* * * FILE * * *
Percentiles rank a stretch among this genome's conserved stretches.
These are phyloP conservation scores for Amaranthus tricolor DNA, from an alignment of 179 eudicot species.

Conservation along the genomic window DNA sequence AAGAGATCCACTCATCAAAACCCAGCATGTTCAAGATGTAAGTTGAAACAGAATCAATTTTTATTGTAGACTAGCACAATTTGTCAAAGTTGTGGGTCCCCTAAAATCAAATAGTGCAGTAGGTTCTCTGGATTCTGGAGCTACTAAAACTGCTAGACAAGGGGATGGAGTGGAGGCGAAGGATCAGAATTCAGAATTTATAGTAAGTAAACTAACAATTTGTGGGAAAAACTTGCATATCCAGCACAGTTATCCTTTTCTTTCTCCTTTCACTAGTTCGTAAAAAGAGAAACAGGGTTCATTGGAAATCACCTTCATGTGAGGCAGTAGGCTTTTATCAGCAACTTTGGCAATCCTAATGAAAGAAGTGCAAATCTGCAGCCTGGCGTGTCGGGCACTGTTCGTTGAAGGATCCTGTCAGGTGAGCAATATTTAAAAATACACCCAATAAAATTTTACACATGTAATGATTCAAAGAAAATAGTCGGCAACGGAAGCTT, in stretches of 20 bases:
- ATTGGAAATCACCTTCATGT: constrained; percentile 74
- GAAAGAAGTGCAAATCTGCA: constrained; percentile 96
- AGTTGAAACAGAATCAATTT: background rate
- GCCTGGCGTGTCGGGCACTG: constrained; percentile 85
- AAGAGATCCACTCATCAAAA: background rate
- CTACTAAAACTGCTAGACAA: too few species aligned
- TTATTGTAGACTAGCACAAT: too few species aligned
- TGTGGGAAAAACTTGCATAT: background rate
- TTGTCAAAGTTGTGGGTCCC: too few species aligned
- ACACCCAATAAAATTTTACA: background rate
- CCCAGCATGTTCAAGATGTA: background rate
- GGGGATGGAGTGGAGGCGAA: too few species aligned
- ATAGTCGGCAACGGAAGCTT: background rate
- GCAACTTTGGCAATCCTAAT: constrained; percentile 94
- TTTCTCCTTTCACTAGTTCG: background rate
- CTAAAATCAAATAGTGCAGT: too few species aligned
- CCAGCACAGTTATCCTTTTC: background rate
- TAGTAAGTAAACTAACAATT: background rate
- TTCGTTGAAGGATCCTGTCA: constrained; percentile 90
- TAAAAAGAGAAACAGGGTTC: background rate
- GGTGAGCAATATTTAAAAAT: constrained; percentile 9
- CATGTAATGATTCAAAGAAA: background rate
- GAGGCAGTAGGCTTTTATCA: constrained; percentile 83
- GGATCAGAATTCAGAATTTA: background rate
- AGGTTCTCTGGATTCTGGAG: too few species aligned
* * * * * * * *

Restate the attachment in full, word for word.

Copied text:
Percentiles rank a stretch among this genome's conserved stretches.
These are phyloP conservation scores for Amaranthus tricolor DNA, from an alignment of 179 eudicot species.

Conservation along the genomic window DNA sequence AAGAGATCCACTCATCAAAACCCAGCATGTTCAAGATGTAAGTTGAAACAGAATCAATTTTTATTGTAGACTAGCACAATTTGTCAAAGTTGTGGGTCCCCTAAAATCAAATAGTGCAGTAGGTTCTCTGGATTCTGGAGCTACTAAAACTGCTAGACAAGGGGATGGAGTGGAGGCGAAGGATCAGAATTCAGAATTTATAGTAAGTAAACTAACAATTTGTGGGAAAAACTTGCATATCCAGCACAGTTATCCTTTTCTTTCTCCTTTCACTAGTTCGTAAAAAGAGAAACAGGGTTCATTGGAAATCACCTTCATGTGAGGCAGTAGGCTTTTATCAGCAACTTTGGCAATCCTAATGAAAGAAGTGCAAATCTGCAGCCTGGCGTGTCGGGCACTGTTCGTTGAAGGATCCTGTCAGGTGAGCAATATTTAAAAATACACCCAATAAAATTTTACACATGTAATGATTCAAAGAAAATAGTCGGCAACGGAAGCTT, in stretches of 20 bases:
- ATTGGAAATCACCTTCATGT: constrained; percentile 74
- GAAAGAAGTGCAAATCTGCA: constrained; percentile 96
- AGTTGAAACAGAATCAATTT: background rate
- GCCTGGCGTGTCGGGCACTG: constrained; percentile 85
- AAGAGATCCACTCATCAAAA: background rate
- CTACTAAAACTGCTAGACAA: too few species aligned
- TTATTGTAGACTAGCACAAT: too few species aligned
- TGTGGGAAAAACTTGCATAT: background rate
- TTGTCAAAGTTGTGGGTCCC: too few species aligned
- ACACCCAATAAAATTTTACA: background rate
- CCCAGCATGTTCAAGATGTA: background rate
- GGGGATGGAGTGGAGGCGAA: too few species aligned
- ATAGTCGGCAACGGAAGCTT: background rate
- GCAACTTTGGCAATCCTAAT: constrained; percentile 94
- TTTCTCCTTTCACTAGTTCG: background rate
- CTAAAATCAAATAGTGCAGT: too few species aligned
- CCAGCACAGTTATCCTTTTC: background rate
- TAGTAAGTAAACTAACAATT: background rate
- TTCGTTGAAGGATCCTGTCA: constrained; percentile 90
- TAAAAAGAGAAACAGGGTTC: background rate
- GGTGAGCAATATTTAAAAAT: constrained; percentile 9
- CATGTAATGATTCAAAGAAA: background rate
- GAGGCAGTAGGCTTTTATCA: constrained; percentile 83
- GGATCAGAATTCAGAATTTA: background rate
- AGGTTCTCTGGATTCTGGAG: too few species aligned